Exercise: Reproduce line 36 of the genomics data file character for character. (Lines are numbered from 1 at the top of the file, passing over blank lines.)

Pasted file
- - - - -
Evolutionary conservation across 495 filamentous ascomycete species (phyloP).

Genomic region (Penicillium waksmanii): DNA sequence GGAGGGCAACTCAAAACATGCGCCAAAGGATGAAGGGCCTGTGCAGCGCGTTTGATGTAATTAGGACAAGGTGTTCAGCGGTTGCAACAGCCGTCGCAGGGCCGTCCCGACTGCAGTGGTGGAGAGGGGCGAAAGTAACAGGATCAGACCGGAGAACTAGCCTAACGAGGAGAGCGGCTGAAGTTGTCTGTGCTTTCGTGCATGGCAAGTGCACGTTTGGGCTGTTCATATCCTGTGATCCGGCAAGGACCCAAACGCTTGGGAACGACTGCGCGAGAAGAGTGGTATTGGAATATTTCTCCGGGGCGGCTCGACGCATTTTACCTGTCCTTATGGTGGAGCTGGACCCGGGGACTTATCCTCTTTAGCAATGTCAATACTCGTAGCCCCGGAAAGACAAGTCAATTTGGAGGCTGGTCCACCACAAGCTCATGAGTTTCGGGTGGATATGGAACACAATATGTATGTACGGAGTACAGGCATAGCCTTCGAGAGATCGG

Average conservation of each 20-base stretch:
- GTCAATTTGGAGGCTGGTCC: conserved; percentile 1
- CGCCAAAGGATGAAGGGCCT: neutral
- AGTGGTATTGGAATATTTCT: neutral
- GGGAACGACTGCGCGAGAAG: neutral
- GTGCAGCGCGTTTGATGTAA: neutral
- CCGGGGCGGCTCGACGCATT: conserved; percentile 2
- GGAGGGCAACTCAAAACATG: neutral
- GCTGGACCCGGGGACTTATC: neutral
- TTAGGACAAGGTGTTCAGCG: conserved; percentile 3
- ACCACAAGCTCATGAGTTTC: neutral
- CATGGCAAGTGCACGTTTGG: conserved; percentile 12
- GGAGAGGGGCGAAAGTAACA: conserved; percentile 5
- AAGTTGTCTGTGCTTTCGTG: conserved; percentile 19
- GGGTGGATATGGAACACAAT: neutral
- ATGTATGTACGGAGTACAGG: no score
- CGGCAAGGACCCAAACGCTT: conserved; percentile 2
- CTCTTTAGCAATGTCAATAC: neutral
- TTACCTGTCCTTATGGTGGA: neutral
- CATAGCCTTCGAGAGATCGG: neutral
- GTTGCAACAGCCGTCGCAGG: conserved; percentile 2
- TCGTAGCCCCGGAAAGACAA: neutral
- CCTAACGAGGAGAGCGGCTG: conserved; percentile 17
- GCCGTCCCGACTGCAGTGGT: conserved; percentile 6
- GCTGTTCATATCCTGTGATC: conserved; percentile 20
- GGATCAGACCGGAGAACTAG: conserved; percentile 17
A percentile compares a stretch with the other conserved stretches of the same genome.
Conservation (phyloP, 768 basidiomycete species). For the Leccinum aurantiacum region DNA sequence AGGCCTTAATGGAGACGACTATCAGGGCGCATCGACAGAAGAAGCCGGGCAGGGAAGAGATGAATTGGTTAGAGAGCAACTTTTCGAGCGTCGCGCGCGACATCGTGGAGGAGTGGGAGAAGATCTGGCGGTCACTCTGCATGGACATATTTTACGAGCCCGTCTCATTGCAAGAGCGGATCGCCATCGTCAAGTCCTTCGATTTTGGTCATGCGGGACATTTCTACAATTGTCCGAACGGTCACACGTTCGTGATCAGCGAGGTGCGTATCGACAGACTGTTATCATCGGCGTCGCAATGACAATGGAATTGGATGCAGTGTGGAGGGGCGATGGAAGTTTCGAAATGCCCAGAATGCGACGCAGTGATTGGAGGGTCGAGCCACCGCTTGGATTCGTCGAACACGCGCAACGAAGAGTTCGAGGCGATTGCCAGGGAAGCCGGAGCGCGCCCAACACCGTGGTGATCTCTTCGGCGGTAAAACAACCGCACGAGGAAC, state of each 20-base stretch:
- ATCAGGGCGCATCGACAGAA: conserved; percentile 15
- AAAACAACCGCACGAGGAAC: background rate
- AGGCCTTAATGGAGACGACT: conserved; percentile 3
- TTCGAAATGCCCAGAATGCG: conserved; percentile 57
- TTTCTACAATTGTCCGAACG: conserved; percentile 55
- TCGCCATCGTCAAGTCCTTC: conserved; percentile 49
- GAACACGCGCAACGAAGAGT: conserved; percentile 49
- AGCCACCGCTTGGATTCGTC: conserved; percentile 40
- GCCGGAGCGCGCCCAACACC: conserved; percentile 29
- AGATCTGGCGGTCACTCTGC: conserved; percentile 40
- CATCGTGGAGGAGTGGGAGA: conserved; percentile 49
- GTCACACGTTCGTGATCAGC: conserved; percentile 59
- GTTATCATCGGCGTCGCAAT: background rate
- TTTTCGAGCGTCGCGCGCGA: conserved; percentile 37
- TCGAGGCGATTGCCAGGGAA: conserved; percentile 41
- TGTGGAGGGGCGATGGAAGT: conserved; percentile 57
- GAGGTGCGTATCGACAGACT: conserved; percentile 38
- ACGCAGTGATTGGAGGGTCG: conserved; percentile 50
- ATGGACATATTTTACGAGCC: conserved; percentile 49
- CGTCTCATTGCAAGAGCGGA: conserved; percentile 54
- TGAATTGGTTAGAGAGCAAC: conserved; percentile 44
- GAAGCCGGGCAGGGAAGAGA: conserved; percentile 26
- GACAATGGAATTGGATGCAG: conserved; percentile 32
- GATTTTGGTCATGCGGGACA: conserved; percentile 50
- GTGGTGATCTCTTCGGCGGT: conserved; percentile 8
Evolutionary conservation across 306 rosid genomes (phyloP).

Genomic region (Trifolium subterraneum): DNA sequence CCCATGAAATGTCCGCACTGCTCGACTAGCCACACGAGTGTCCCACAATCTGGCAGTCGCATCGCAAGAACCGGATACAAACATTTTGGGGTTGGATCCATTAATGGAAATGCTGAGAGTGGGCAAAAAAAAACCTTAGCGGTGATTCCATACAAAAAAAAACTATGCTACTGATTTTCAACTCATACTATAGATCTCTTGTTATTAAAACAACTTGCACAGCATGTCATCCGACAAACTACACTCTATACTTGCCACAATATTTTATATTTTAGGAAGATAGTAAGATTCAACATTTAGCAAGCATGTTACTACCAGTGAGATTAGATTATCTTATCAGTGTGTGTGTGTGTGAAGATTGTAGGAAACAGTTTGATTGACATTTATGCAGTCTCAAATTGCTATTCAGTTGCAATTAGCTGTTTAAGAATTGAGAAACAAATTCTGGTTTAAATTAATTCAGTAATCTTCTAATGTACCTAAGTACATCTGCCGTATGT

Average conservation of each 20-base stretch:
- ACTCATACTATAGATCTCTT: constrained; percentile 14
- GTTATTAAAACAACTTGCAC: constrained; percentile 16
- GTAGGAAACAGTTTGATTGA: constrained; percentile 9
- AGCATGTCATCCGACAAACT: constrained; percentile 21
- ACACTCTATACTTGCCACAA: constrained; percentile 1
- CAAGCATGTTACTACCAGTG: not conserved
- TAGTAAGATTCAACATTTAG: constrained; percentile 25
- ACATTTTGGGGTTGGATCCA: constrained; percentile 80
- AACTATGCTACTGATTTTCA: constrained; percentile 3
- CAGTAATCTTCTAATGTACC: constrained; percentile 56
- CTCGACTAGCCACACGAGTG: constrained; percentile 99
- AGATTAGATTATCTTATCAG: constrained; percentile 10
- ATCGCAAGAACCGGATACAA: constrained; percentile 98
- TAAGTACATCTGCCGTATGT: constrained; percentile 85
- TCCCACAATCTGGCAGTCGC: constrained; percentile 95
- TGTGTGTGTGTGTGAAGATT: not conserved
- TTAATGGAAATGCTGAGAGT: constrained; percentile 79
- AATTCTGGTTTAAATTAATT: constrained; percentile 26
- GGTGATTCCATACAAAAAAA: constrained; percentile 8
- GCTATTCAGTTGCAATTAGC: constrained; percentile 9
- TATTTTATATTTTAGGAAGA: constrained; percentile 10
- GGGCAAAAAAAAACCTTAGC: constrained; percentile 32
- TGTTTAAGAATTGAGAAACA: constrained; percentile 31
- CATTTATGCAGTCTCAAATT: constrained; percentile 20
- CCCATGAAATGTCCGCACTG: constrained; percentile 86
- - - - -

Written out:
- TCGCCATCGTCAAGTCCTTC: conserved; percentile 49